Researchers examined the genetic identity of more than 1,600 grass snakes.
London: Scientists have identified a new type of barred snakes, taking the number of European grass snakes species to four.
The grass snake is among the most common and widespread snakes in Europe yet relatively little is known to date about the genetic identity of these non-toxic reptiles, which can reach a length of up to one metre.
"We studied two areas where different genetic lineages of the grass snake come into contact. We discovered that the barred grass snake, previously considered a subspecies, is in fact a distinct species (Natrix helvetica)," said Uwe Fritz, Director of the Senckenberg Natural History Collections in Germany.
"The barred grass snake is widely distributed throughout Great Britain, Switzerland, Italy and France, and also occurs in the western part of Germany. Thus, the number of European snake species has increased by one," Fritz added.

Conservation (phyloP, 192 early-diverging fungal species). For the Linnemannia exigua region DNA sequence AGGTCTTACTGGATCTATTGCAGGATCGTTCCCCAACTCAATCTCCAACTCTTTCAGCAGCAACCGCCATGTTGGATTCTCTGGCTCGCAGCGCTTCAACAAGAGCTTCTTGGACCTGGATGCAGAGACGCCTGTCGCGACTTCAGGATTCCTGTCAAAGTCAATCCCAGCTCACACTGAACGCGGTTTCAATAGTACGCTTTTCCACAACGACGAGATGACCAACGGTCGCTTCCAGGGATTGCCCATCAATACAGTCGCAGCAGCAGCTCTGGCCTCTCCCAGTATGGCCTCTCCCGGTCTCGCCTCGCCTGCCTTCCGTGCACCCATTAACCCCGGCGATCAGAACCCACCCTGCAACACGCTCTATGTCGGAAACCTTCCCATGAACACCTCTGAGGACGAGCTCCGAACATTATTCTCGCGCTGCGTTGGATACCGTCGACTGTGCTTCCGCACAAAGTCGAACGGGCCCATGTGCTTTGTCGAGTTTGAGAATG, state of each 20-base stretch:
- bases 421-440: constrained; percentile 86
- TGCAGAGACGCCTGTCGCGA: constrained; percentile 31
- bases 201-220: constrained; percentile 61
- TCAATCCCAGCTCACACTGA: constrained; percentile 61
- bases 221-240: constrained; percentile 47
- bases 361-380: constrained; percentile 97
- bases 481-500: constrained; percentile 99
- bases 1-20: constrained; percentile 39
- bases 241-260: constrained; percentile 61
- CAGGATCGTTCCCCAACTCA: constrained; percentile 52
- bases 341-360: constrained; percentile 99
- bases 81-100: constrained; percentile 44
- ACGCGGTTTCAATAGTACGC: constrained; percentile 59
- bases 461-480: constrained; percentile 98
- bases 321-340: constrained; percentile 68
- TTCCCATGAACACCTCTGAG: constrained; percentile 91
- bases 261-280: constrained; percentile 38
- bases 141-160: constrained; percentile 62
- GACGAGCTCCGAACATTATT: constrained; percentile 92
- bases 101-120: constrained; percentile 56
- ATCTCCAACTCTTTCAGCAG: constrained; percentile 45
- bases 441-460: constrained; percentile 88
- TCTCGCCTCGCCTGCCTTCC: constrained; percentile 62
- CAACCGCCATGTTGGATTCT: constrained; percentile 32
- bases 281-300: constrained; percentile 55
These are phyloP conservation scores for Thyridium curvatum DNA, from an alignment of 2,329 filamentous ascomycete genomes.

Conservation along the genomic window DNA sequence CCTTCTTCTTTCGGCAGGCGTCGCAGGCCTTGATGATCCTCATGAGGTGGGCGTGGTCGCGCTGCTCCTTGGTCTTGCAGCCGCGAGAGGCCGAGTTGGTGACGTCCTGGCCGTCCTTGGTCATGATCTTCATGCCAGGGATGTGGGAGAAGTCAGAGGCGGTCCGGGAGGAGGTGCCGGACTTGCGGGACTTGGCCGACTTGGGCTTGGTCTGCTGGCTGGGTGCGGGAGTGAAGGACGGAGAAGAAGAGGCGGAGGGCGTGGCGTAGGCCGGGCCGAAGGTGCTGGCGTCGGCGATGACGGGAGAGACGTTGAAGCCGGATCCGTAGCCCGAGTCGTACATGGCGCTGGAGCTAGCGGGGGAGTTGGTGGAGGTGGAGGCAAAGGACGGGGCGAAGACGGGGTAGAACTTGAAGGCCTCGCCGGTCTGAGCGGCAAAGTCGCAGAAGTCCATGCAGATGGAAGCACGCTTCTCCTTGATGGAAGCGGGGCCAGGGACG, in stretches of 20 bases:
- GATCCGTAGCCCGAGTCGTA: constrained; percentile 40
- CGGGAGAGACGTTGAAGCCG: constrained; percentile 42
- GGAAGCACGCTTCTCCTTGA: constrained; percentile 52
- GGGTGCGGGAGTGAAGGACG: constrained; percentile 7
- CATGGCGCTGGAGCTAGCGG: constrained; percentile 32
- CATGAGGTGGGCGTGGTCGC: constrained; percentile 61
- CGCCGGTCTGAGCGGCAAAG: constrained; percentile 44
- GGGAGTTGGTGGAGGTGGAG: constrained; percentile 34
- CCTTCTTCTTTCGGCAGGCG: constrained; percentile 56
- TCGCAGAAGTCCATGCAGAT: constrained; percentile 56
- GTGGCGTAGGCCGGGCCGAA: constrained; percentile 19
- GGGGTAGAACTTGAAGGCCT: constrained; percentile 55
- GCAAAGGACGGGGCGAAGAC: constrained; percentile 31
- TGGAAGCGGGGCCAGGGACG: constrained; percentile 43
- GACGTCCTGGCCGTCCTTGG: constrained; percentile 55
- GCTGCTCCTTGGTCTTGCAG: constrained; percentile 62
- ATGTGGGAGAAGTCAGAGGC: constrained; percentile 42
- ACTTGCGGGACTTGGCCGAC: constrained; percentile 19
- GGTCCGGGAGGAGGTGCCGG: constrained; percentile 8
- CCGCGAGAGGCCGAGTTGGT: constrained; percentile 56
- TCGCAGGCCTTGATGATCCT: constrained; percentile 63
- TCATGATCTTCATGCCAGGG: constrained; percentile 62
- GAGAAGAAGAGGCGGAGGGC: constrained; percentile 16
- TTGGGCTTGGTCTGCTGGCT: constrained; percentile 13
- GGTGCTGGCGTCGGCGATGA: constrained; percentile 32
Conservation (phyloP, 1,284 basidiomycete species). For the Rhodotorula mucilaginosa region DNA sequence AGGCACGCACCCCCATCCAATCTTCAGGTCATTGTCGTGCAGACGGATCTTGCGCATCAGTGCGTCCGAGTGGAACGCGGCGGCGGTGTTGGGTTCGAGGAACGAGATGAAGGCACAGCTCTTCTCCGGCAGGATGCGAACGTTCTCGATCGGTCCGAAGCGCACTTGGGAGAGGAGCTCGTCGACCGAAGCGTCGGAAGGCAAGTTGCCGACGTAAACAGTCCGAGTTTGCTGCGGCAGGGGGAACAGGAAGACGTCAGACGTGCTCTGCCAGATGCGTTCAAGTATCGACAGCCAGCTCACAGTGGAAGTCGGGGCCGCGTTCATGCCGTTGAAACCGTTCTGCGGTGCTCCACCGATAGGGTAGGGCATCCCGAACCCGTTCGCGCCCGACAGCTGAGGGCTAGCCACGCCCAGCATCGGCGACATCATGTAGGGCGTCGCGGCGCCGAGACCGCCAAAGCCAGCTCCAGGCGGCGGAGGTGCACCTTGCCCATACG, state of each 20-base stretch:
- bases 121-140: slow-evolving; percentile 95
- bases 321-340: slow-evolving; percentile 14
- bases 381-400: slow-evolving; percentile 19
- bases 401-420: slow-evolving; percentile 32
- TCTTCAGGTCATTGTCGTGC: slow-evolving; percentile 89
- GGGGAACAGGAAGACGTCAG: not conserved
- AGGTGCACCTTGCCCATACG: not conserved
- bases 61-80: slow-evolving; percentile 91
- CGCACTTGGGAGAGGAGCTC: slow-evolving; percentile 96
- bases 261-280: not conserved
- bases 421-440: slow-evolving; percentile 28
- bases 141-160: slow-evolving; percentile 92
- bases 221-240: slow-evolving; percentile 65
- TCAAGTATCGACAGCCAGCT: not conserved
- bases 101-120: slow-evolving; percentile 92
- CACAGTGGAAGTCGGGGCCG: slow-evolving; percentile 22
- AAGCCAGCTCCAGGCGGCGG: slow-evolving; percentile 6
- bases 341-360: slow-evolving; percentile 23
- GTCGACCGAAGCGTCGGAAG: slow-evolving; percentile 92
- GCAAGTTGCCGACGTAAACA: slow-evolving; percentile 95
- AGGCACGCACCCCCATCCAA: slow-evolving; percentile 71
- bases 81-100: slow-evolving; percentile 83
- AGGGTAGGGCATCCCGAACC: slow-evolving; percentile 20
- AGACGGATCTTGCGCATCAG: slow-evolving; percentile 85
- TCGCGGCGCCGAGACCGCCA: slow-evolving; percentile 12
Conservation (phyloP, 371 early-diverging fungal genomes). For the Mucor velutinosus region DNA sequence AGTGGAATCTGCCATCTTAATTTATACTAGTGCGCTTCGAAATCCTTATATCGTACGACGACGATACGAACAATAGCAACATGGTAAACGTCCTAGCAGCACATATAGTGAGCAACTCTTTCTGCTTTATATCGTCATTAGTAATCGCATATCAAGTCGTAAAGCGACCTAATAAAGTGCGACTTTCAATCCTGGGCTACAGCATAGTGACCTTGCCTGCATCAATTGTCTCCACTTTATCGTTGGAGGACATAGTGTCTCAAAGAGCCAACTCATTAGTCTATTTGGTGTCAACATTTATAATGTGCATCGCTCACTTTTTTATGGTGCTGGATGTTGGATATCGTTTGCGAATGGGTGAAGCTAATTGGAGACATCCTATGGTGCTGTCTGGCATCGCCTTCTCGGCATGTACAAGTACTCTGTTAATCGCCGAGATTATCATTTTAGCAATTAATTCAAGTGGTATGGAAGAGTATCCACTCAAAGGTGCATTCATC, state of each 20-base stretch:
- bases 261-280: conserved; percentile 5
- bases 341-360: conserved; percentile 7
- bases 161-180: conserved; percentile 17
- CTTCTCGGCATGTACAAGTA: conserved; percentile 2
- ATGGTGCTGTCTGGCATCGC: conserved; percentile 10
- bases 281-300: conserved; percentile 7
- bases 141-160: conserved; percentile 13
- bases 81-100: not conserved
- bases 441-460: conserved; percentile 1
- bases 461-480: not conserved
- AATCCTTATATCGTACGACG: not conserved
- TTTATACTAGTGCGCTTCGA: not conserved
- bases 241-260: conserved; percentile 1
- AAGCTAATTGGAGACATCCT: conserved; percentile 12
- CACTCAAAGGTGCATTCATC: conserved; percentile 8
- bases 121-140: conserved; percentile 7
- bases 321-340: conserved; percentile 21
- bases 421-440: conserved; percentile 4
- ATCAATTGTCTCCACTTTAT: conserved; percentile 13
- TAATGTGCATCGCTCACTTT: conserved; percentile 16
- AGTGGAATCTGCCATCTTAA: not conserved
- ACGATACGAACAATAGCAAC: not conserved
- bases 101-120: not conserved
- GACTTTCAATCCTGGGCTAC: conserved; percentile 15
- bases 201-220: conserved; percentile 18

Researchers examined the genetic identity of more than 1,600 grass snakes, many of them scientific museum specimens.
"This showed once again how valuable these, in part very old, collections can be. Modern methods such as genetics make it possible to gain entirely new insights from the collection specimens," Fritz said.
Two "contact zones" of grass snakes were examined closely. One of the zones is located in the Rhine region, the other extends from Central Germany down to the southern Balkans.
In these zones, different genetic lineages of the grass snake meet, which in part had previously been thought to represent different subspecies. Such contact zones are viewed as natural laboratories for evolution, since they allow the study of hybridisation and speciation, researchers said.
The two contact zones examined in this study represent different stages in the speciation process: The eastern contact zone reveals a complete mixing of the involved genetic lineages over hundreds of kilometres (km), they said.
Researchers found that in the Rhine region, on the other hand, the hybrid zone is less than 50 km wide, and the admixture is very limited and unidirectional, primarily with barred grass snakes cross-breeding with Eastern Grass Snakes, but rarely the other way around.
"This indicates the presence of reproductive barriers. They arise during the speciation process to prevent mismatched pairings among different species. These reproductive barriers and the narrow hybrid zone show that the barred grass snake constitutes a distinct species" said Fritz.
The study was published in the journal Scientific Reports.